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3 Mycotoxins Found In Corn

Categories: HARVEST, CORN

Ear infected with Aspergillus (green area) and Fusarium (white area)

Entering harvest, farmers have a lot to think about, and mitigating risk at every growth stage of the crop is a challenge. One concern you may not consider until harvest is the potential impact of mycotoxins in harvested grain. Fields suffering from ear rot caused by fungi may produce mycotoxins.

Types of mycotoxins
Mycotoxins are a group of toxins produced by specific molds or fungi. Not all fungi produce toxins, and most fungi only produce toxins under certain environmental conditions. Mycotoxins can be present without the visible presence of a mold, and they can also remain in the plant after the mold is removed.

There are 300-400 identified mycotoxins, and the most frequent toxins present in corn are fumonisin, aflatoxin and DON.  Some are more common than others and vary significantly in acceptable thresholds, as well as their impact on animals consuming contaminated grain.

  • Produced by Aspergillus flavus, Aspergillus parasiticus.
  • Most concerning of the mycotoxins due to the effects on human and animal health.
  • Threshold established by the FDA is 20ppb in grain and feed (0.5ppb in milk).
  • Most common aflatoxins are B1, B2, G1, and G2.
  • Produced by Fusarium verticillioides (previous name F. moniliforme).
  • Most common fungal disease in corn ears.
  • Typically identified by white to pink or salmon colored mold.
  • Highly correlated with insect damage on corn ears and grain.
  • Of particular concern to equine.
Deoxynivalenol (DON): 
  • Produced by Gibberella zeae or Fusarium graminearum.
  • Commonly identified by pink or reddish mold.
  • Not highly correlated to insect feeding.
  • Of particular concern to swine.
Mycotoxin development
Fungi that produce mycotoxins in grain commonly overwinter in plant material as sclerotia. The sclerotia germinates, distributing fungal spores into the air and soil, which move to developing plants and grain. The fungal spores enter the plant through silks or by infecting injured areas, allowing the fungus to grow on developing grain. Early fungal infection through roots can also occur. Insect damage to corn ears can predispose the developing kernels to fungal infection.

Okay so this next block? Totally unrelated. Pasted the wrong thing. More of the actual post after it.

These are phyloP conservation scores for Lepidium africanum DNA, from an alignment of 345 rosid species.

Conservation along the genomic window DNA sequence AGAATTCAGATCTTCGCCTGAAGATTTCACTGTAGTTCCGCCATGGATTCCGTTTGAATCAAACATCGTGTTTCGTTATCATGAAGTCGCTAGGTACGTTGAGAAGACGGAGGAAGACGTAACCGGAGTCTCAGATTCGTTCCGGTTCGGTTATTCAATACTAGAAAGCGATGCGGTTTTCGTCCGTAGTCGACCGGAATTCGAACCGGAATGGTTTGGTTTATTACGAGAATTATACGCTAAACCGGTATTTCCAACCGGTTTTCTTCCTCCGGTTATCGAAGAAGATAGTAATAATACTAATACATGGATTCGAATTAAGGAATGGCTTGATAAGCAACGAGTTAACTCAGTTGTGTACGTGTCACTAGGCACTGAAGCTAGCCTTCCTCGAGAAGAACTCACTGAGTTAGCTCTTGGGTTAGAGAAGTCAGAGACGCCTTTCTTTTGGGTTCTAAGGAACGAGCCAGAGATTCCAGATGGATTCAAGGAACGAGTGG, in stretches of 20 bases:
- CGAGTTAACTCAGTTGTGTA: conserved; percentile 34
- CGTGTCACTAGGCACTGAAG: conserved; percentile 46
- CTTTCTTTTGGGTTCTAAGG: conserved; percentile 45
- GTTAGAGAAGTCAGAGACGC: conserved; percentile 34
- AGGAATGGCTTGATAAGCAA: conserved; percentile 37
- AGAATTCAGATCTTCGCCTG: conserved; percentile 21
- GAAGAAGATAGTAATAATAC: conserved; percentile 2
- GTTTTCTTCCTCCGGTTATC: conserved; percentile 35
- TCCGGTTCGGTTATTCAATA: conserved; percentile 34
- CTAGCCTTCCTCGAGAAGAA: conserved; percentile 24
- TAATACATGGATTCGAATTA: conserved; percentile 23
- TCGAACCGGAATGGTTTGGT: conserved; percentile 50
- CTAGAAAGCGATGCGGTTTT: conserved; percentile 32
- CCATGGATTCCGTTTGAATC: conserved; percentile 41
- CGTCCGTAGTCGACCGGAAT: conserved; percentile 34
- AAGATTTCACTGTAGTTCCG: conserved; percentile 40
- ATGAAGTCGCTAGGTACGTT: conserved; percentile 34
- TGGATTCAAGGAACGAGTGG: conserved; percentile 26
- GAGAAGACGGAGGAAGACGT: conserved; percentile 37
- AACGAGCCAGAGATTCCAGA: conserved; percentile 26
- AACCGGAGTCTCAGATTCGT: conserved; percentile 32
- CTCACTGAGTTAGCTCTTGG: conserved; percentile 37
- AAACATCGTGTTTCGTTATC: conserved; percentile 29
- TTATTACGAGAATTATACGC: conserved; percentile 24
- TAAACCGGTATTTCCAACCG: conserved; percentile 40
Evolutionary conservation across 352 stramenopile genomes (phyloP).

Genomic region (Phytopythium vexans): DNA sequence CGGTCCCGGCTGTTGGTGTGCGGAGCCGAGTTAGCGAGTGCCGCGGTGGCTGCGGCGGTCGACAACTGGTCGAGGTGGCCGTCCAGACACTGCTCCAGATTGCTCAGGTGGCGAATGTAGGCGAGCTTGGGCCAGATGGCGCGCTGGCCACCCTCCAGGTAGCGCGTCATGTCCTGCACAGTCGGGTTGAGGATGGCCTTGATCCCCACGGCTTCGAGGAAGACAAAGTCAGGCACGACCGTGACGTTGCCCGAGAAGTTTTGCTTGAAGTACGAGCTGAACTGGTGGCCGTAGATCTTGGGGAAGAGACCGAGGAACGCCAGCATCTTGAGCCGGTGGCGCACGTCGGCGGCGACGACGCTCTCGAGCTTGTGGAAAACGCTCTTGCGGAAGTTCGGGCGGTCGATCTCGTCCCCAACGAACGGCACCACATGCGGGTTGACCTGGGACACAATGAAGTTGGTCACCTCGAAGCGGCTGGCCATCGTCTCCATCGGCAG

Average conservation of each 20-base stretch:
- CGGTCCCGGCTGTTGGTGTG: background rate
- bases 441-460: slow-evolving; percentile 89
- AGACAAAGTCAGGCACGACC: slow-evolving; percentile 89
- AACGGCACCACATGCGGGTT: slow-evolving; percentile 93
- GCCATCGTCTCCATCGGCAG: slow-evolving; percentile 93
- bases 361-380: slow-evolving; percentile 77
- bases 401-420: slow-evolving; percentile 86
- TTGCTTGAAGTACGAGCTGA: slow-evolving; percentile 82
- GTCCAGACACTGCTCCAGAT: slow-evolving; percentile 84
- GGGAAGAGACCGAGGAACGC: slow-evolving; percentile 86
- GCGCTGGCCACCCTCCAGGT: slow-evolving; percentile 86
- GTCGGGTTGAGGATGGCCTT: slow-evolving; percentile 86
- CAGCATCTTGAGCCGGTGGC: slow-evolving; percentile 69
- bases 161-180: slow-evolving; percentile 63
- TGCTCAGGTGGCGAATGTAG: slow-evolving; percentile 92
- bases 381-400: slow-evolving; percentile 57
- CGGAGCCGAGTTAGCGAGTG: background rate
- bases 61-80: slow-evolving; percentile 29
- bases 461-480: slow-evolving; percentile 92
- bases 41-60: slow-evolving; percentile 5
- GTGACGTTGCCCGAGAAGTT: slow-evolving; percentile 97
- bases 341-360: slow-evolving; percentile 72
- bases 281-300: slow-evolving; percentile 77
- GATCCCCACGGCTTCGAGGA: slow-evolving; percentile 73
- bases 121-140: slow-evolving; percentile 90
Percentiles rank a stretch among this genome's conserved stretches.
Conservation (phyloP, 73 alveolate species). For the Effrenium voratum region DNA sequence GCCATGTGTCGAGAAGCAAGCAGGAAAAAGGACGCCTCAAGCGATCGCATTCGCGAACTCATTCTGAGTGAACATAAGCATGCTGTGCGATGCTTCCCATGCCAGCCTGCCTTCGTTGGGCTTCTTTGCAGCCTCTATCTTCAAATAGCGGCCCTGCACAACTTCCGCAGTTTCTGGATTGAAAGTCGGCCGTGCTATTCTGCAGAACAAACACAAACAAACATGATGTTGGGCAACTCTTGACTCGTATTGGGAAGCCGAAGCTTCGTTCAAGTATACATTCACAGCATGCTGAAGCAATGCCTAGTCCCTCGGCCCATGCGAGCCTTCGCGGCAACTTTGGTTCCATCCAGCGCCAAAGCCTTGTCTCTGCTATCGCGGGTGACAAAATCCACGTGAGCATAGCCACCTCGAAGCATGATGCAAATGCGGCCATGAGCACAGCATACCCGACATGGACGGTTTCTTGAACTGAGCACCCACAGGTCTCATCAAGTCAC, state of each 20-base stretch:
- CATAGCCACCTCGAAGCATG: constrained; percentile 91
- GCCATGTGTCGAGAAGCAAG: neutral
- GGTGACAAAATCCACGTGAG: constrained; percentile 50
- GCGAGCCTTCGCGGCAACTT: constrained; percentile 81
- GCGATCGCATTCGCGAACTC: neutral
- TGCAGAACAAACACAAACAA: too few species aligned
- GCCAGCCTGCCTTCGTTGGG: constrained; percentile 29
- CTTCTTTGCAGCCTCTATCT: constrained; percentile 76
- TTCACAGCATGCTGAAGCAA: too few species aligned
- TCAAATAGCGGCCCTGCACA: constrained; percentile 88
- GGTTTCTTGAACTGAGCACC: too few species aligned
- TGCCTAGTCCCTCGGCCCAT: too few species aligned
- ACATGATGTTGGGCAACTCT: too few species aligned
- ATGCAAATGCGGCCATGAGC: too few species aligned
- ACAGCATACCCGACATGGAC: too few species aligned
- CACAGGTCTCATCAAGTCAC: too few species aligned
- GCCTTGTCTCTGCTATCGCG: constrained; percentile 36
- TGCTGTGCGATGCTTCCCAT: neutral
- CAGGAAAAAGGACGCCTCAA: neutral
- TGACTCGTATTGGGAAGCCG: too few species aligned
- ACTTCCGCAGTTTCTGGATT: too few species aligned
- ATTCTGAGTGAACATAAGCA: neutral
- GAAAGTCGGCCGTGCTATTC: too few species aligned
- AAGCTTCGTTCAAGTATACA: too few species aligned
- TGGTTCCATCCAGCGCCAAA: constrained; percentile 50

Conducive environmental conditions are necessary for fungal development and mycotoxin production. High temperatures (80-100°F), humidity (85% or greater), and grain moisture (18-20% or greater) are necessary for most fungi development. Crop stressors, such as high temperatures, drought stress, flooding or low soil fertility are ideal for mycotoxin production. Aflatoxin is especially high following drought or high heat conditions.

Harvest considerations 
Corn earworm damage and developing mold

The economic impact of mycotoxins is significant. They reduce the crop value by restricting use of contaminated grain and causing rejection of unacceptable DDGs (dried distillers’ grains). Harvest moisture and handling can also influence grain infection. Higher grain moisture, improper storage, and damaged kernels may increase the likelihood of mycotoxins in the kernels.

Mycotoxins can be extremely harmful to humans and animals. They’re known to disrupt DNA, RNA, and protein synthesis. Mycotoxins can impair animal health, cause death, and the metabolites can be passed through animal products such as milk.  

Managing mycotoxins
Mycotoxin management is possible. There are tools to dramatically reduce mycotoxins, especially aflatoxins. 4 proactive management options include:
  1. Implementing best agronomic practices to minimize crop stress.
  2. Timely fungicide application to minimize foliar disease crop stress.
  3. Consider planting hybrids with Bt and Agrisure Viptera® trait insect control to reduce insect feeding damage. 
  4. Harvest, dry and store grain at appropriate moisture levels to further reduce mycotoxins. 
Contact your Golden Harvest Seed Advisor with questions or for additional agronomic insights.  

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